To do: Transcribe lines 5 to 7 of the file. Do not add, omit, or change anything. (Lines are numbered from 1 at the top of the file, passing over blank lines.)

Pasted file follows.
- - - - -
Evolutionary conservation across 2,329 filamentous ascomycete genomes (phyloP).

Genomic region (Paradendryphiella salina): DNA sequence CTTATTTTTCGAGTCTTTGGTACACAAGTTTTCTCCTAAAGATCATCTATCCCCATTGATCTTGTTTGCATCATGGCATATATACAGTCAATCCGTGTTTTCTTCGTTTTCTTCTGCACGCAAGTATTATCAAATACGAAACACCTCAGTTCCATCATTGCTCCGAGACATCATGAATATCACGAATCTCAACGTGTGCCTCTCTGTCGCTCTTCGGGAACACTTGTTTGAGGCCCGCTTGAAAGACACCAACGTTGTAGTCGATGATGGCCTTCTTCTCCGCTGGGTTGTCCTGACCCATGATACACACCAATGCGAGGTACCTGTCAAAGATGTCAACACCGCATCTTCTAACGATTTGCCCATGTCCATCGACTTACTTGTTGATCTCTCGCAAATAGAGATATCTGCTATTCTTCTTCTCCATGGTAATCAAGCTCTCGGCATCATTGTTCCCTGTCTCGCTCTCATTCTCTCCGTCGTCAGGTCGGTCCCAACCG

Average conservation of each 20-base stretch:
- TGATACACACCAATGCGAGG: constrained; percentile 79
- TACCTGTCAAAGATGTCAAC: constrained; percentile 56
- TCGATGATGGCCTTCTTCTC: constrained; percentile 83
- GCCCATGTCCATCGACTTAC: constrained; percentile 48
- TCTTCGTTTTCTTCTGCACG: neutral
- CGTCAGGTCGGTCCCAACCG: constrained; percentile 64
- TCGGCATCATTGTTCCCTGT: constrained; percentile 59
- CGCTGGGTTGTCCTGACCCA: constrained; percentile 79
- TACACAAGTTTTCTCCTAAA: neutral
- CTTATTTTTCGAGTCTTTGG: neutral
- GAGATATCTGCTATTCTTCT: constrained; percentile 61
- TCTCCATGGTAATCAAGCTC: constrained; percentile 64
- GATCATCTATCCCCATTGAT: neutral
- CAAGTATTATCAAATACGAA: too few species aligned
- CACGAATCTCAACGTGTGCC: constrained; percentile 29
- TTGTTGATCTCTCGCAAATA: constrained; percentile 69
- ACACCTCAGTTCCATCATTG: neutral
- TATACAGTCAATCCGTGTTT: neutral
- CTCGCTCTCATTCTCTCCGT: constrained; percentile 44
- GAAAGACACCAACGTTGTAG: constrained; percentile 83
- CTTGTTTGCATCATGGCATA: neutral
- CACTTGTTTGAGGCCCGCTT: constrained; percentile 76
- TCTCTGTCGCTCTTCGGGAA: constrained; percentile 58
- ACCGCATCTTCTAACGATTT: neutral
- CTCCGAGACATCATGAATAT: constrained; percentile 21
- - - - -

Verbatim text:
- TACCTGTCAAAGATGTCAAC: constrained; percentile 56
- TCGATGATGGCCTTCTTCTC: constrained; percentile 83
- GCCCATGTCCATCGACTTAC: constrained; percentile 48